Edmond Wilson

Contemporary Black Art and Aesthetics: an Introduction

Instructor: Joseph Earl Thomas
This is an online course (Eastern Time)

How can we think about the variety and diversity of Black art and aesthetics in the aftermath of Civil Rights? If the Civil Rights Movement, in its fight for basic recognition, put forth a unitary image of blackness, Black identity is now fractured into countless pieces. B-boy, militant, bohemian, queer, bourgeoise: all exist and flourish in a context riven by contradiction. African-Americans are more free, their art and style predominates mainstream culture; yet racism, structural and personal, continues to oppress and warp Black lives. For contemporary Black artists—“divorced,” as Bertram Ashe puts it, “from the nostalgia” associated with Civil Rights—a principal question seems to be: How do we deal with and represent the multiplicity of Black experience in conditions of freedom and stigma, wealth and poverty, assimilation and outsidership? Who is Black art for? What kind of subject do Black artists seek to represent? How can we, if at all, theorize the contemporary Black aesthetic?

In this course, we will survey contemporary Black art and aesthetics across film, music, literature, and criticism (with a focus on the 21st century), as we attempt to understand the conditions of Black creative possibility and what it reveals about contemporary African-American life. With readings from Nafissa Thompson-Spires, Mark Anthony Neal, Simone White, Kiese Laymon, Alexander Weheliye, Kathrine McKitrick, Jonah Mixon-Webster, and others, we will ask: How do contemporary Black artists treat with the histories and legacies of Civil Rights and the 1970s Black Arts Movement? How have they responded to intraracial class division, the mass commercialization of Black popular culture, and the fracturing of Black identity? How can we understand the variety of “posts” that theorists have used to describe the condition and sensibilities of Black post-modernity: post-liberation, post-black, post-soul? And, what can a study of contemporary Black art and aesthetics teach us about historical rupture and social change, particularly in relation to 21st-century African-American life?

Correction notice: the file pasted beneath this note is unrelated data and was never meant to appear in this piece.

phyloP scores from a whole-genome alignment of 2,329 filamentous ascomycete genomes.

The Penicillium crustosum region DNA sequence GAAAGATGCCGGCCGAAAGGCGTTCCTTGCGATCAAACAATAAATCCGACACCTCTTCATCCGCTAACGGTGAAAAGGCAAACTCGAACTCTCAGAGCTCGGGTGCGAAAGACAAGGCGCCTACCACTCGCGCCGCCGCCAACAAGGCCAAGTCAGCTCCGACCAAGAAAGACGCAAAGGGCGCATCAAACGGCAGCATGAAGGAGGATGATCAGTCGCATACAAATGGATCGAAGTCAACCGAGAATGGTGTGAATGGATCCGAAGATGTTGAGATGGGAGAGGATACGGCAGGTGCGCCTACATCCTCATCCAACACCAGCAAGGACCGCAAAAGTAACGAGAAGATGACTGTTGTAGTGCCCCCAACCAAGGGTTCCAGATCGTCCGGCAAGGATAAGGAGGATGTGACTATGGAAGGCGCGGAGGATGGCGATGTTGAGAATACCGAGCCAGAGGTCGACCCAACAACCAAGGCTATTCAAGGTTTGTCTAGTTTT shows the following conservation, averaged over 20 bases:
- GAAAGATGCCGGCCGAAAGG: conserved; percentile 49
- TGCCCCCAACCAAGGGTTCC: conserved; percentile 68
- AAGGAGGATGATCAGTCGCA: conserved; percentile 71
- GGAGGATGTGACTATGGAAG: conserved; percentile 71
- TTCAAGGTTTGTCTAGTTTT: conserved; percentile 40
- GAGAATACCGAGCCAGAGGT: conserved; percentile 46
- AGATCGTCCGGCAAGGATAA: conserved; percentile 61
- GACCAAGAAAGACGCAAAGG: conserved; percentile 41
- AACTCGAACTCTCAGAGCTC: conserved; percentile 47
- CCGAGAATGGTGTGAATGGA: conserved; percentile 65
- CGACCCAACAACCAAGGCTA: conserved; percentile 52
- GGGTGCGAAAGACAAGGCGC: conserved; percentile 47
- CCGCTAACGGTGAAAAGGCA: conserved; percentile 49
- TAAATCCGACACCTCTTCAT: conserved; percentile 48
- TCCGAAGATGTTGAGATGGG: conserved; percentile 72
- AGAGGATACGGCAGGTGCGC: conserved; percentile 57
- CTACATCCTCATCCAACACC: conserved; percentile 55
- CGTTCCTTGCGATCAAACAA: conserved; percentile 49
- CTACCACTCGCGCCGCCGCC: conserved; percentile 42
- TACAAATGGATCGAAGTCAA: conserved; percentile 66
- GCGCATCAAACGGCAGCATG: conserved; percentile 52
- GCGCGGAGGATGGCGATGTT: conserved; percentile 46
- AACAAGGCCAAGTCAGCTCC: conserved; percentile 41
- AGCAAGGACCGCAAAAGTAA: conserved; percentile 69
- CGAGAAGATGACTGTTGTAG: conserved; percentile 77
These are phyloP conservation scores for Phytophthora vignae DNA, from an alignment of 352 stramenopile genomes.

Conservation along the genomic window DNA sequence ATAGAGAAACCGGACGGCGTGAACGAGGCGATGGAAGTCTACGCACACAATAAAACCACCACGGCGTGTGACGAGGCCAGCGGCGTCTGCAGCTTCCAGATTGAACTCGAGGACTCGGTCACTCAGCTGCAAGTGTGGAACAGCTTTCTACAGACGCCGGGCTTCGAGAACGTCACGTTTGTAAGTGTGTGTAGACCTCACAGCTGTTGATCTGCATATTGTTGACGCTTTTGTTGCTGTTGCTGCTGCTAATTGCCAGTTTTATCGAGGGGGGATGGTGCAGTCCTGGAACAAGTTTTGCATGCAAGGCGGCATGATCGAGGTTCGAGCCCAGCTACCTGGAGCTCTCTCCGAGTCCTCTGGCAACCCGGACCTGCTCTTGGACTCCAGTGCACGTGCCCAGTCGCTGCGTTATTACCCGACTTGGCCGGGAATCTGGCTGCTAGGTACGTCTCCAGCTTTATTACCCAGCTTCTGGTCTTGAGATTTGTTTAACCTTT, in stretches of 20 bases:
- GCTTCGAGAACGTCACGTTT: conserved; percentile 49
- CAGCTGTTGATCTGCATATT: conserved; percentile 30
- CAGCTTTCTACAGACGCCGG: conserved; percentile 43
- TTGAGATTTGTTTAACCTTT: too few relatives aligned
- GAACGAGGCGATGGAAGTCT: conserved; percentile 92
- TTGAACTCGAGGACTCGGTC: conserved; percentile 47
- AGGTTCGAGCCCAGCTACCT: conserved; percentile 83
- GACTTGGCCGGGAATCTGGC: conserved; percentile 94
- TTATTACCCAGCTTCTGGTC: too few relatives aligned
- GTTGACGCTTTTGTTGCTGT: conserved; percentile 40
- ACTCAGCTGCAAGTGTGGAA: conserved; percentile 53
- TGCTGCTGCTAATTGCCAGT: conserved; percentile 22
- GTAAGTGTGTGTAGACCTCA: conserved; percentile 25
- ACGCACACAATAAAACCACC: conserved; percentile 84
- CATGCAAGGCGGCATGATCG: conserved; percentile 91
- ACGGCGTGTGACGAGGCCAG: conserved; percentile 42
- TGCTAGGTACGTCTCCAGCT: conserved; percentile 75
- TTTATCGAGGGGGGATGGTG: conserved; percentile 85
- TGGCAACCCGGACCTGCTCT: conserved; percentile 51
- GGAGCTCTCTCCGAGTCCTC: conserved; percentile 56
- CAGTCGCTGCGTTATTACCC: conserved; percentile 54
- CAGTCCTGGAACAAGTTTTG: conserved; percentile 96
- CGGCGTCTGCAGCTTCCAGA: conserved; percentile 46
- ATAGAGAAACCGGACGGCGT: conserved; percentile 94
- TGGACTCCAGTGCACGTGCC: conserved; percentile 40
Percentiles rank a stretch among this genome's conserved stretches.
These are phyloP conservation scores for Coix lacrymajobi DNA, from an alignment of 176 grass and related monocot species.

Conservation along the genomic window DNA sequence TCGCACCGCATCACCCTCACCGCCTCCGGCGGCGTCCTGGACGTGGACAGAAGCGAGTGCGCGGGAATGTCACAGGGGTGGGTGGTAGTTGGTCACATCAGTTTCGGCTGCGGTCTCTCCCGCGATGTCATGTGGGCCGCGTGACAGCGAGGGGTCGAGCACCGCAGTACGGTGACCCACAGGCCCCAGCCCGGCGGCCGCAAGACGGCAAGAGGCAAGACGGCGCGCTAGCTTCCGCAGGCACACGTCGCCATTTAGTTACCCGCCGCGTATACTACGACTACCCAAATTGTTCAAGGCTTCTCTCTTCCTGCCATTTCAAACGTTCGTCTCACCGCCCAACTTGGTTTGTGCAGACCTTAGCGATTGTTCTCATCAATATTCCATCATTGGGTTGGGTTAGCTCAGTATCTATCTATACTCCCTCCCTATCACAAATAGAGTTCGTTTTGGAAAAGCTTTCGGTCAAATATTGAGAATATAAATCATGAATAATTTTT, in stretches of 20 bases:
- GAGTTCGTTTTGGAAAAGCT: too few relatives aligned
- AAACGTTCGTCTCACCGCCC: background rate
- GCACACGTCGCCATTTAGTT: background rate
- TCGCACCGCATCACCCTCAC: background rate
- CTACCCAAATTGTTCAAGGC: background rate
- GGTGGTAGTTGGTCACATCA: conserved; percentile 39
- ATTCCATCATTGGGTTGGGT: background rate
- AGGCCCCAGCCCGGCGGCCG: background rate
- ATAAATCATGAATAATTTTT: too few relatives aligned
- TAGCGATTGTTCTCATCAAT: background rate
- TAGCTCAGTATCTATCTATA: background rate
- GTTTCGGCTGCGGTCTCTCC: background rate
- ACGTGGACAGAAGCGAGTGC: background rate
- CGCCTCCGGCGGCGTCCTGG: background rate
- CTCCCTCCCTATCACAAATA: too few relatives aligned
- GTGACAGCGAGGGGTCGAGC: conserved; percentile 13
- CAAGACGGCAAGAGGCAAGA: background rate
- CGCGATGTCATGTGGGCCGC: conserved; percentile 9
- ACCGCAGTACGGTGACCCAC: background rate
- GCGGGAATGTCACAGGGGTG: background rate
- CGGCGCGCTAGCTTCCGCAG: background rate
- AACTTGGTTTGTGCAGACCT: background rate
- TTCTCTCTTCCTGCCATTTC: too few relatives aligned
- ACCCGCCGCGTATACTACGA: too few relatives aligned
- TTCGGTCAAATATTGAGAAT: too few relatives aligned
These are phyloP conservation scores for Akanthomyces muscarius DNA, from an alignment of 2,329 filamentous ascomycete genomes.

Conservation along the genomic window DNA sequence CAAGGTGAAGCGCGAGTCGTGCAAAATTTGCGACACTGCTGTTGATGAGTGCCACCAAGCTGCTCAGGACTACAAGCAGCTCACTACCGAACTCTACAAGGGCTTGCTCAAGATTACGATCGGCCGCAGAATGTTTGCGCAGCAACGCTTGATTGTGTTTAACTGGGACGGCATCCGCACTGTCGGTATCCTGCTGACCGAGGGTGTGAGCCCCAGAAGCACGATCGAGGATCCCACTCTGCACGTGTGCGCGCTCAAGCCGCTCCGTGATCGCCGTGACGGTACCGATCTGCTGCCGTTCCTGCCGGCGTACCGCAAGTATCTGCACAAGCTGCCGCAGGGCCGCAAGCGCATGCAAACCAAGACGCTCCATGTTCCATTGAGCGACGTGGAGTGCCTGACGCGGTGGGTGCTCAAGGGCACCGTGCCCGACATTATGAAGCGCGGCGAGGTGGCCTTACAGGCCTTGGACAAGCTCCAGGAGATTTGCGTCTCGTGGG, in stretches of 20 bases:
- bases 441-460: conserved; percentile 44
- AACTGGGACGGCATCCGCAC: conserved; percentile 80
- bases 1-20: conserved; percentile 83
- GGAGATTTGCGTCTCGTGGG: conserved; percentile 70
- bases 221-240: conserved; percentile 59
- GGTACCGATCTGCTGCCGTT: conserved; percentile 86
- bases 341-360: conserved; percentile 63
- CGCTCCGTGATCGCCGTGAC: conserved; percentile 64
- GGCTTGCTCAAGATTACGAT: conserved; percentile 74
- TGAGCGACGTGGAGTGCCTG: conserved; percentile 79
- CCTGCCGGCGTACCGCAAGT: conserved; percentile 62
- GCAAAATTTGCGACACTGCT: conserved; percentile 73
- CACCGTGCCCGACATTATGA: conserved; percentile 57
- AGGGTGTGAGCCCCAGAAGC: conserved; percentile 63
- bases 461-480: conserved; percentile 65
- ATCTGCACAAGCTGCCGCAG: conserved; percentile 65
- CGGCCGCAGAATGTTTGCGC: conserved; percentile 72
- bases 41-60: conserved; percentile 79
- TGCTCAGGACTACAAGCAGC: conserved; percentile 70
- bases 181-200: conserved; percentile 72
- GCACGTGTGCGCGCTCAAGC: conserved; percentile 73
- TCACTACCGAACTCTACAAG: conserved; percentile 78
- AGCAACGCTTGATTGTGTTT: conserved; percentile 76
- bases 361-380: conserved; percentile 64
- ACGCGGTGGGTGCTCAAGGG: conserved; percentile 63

Course Schedule

Monday, 6:30-9:30pm ET
September 12 — October 03, 2022
4 weeks


Registration Open

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